kottke.org posts about Norway
Better out than in. That's the unofficial motto of the Norwegian Correctional Service. And they seem to mean it. In Norway, there is no death penalty and there are no life sentences. NYT Magazine's Jessica Benko visited Norway's Halden Prison and experienced what she described as its radical humaneness:
Its modern, cheerful and well-appointed facilities, the relative freedom of movement it offers, its quiet and peaceful atmosphere -- these qualities are so out of sync with the forms of imprisonment found in the United States that you could be forgiven for doubting whether Halden is a prison at all. It is, of course, but it is also something more: the physical expression of an entire national philosophy about the relative merits of punishment and forgiveness.
Even the food was good.
The best meal I had in Norway -- spicy lasagna, garlic bread and a salad with sun-dried tomatoes -- was made by an inmate who had spent almost half of his 40 years in prison.
This is the design that Norway has chosen for their banknotes starting in 2017:
From now on, I'm paying for everything with kroner. (via co.design)
Slow television is the uninterrupted broadcast of an ordinary event from start to finish. Early efforts included burning Yule logs on TV around Christmas and driver's views of complete British rail journeys (not to mention Andy Warhol and the pitch drop experiment), but Norwegian public television has revived the format in recent years. The first broadcast was of a 7-hour train trip from Bergen to Oslo, which was watched at some point by ~20% of Norway's population. You can watch the entire thing on YouTube:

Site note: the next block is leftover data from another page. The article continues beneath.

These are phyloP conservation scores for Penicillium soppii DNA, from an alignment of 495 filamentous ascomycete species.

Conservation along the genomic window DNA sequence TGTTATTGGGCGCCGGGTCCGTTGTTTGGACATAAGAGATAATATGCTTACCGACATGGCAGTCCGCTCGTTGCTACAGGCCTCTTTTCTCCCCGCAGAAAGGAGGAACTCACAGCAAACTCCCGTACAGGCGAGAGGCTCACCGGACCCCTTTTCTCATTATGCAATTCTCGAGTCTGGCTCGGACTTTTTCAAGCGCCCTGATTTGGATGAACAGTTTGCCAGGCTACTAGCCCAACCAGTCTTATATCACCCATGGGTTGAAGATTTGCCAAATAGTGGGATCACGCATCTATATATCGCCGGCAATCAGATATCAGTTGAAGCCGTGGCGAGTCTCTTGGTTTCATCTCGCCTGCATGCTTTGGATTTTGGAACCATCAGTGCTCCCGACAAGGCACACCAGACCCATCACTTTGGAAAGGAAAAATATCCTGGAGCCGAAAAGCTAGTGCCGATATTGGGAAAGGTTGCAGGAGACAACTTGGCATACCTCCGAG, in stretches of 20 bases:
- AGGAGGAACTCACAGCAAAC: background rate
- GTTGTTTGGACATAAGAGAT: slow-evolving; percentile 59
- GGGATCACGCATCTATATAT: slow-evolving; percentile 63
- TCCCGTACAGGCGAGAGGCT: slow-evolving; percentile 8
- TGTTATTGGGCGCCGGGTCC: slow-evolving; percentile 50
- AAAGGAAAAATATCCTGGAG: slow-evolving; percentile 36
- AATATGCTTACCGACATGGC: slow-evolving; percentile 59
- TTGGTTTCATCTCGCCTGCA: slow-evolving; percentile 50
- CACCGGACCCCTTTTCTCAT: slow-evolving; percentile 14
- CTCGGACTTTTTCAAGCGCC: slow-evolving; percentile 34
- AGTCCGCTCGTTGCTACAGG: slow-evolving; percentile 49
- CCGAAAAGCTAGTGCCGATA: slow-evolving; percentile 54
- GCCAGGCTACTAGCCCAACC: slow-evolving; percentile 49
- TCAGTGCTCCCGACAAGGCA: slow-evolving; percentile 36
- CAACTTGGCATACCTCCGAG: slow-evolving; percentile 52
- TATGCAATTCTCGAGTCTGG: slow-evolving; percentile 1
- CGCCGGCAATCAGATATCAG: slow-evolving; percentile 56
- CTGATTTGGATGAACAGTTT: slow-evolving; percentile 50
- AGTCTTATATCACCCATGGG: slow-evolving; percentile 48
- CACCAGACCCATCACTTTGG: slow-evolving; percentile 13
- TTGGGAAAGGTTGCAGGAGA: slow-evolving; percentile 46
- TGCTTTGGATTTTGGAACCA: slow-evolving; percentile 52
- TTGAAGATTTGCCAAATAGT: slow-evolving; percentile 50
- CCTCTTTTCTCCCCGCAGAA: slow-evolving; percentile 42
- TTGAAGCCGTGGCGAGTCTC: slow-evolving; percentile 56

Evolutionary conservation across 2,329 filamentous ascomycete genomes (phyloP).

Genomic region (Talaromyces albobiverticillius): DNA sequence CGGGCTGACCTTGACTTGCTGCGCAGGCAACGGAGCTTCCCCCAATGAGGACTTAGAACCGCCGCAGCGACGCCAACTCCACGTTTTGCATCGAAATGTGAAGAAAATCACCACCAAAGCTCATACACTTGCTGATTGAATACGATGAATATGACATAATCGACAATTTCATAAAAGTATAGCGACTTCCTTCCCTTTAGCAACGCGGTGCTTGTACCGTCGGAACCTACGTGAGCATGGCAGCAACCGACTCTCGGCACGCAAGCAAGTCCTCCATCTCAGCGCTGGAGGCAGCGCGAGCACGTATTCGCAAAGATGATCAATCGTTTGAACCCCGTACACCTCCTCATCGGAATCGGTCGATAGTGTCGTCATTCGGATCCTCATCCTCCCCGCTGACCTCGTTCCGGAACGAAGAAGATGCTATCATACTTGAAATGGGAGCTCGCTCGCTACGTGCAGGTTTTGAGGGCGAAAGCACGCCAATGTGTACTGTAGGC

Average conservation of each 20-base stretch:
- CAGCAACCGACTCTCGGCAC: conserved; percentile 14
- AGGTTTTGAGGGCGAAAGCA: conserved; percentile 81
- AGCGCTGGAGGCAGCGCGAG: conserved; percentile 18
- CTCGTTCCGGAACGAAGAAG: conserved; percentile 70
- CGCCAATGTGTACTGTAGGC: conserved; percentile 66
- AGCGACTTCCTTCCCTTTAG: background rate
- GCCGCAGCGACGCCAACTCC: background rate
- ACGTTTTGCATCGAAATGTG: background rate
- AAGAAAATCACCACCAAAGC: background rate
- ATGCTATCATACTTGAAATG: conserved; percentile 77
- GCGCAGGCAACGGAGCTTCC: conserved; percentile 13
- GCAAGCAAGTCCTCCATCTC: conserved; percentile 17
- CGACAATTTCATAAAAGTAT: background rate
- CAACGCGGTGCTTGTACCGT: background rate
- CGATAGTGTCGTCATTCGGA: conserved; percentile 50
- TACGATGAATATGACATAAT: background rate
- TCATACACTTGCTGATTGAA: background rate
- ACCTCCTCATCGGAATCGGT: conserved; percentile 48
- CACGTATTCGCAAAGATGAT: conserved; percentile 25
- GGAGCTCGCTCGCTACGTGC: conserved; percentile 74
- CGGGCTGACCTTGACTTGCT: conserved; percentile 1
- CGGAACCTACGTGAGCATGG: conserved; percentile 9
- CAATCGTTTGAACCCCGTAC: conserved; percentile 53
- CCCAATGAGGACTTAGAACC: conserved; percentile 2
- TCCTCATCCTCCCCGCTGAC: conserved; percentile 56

Not content with that, in 2011 an entire ship voyage was broadcast for 134 continuous hours. The entire voyage is available for viewing, but you can watch a 37-minute time lapse of the whole thing if you can't spare the 5½ days:
As the show progressed and the ratings climbed (half of the Norwegian population tuned in at some point), the show became an interactive event, with people meeting the ship along to coast in order to appear as extras in the cast. Some even followed in smaller boats, filming as they went along in the ship's wake.
Other shows included 12 hours about firewood (including 8 uninterrupted hours of a burning fireplace), 18 hours of salmon swimming upstream (which some felt was too short), 100 hours of Magnus Carlsen playing chess, a 30-hour interview with a noted author, and several continuous hours of sweater production, from shearing to knitting.
Shows currently in the planning stages include A Day in the Life of a Snail and "a 24-hour-long program following construction workers building a digital-style clock out of wood, shuffling planks to match each passing minute". The slow TV concept might soon be coming to American TV as well.
P.S. Does this 10-hour video of Tyrion Lannister slapping Joffrey count as slow TV? Either way, it's great.
A truck carrying 27 tons of brunost, a Norwegian brown cheese, caught fire in a tunnel in Narvik on Thursday and burned with gooey rage until Monday. Closed during the fire, because who likes driving through tunnels of flame, the tunnel will take about a week to repair.
"This high concentration of fat and sugar is almost like petrol if it gets hot enough," said Viggo Berg, a policeman.